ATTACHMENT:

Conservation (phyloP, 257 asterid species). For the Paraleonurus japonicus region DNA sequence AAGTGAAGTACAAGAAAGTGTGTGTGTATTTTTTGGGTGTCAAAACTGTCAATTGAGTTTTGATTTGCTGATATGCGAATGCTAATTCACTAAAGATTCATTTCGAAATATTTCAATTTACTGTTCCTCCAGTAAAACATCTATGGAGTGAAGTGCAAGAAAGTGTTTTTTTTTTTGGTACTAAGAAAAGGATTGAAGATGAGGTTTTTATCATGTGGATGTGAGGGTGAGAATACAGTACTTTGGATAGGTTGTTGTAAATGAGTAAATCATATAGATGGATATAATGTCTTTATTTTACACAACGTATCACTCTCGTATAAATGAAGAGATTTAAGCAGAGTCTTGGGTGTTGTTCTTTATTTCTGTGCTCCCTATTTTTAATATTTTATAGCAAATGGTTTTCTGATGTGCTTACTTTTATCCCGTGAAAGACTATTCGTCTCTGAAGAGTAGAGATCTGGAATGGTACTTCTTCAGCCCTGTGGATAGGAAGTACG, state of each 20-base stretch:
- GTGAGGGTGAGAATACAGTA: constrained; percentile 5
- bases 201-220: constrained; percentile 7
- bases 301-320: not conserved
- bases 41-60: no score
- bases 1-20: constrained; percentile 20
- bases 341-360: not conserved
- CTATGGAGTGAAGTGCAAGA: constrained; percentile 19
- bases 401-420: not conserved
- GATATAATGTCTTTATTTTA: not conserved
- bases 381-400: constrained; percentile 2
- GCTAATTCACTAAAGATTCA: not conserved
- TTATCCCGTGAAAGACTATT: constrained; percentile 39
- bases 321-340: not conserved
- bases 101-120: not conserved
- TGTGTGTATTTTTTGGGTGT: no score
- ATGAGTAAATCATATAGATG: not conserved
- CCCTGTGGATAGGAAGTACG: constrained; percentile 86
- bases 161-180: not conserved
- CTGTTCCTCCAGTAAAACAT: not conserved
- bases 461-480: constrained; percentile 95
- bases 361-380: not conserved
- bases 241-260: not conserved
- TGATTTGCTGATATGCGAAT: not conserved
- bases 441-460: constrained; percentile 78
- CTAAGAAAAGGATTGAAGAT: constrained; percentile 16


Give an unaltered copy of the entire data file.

Conservation (phyloP, 257 asterid species). For the Paraleonurus japonicus region DNA sequence AAGTGAAGTACAAGAAAGTGTGTGTGTATTTTTTGGGTGTCAAAACTGTCAATTGAGTTTTGATTTGCTGATATGCGAATGCTAATTCACTAAAGATTCATTTCGAAATATTTCAATTTACTGTTCCTCCAGTAAAACATCTATGGAGTGAAGTGCAAGAAAGTGTTTTTTTTTTTGGTACTAAGAAAAGGATTGAAGATGAGGTTTTTATCATGTGGATGTGAGGGTGAGAATACAGTACTTTGGATAGGTTGTTGTAAATGAGTAAATCATATAGATGGATATAATGTCTTTATTTTACACAACGTATCACTCTCGTATAAATGAAGAGATTTAAGCAGAGTCTTGGGTGTTGTTCTTTATTTCTGTGCTCCCTATTTTTAATATTTTATAGCAAATGGTTTTCTGATGTGCTTACTTTTATCCCGTGAAAGACTATTCGTCTCTGAAGAGTAGAGATCTGGAATGGTACTTCTTCAGCCCTGTGGATAGGAAGTACG, state of each 20-base stretch:
- GTGAGGGTGAGAATACAGTA: constrained; percentile 5
- bases 201-220: constrained; percentile 7
- bases 301-320: not conserved
- bases 41-60: no score
- bases 1-20: constrained; percentile 20
- bases 341-360: not conserved
- CTATGGAGTGAAGTGCAAGA: constrained; percentile 19
- bases 401-420: not conserved
- GATATAATGTCTTTATTTTA: not conserved
- bases 381-400: constrained; percentile 2
- GCTAATTCACTAAAGATTCA: not conserved
- TTATCCCGTGAAAGACTATT: constrained; percentile 39
- bases 321-340: not conserved
- bases 101-120: not conserved
- TGTGTGTATTTTTTGGGTGT: no score
- ATGAGTAAATCATATAGATG: not conserved
- CCCTGTGGATAGGAAGTACG: constrained; percentile 86
- bases 161-180: not conserved
- CTGTTCCTCCAGTAAAACAT: not conserved
- bases 461-480: constrained; percentile 95
- bases 361-380: not conserved
- bases 241-260: not conserved
- TGATTTGCTGATATGCGAAT: not conserved
- bases 441-460: constrained; percentile 78
- CTAAGAAAAGGATTGAAGAT: constrained; percentile 16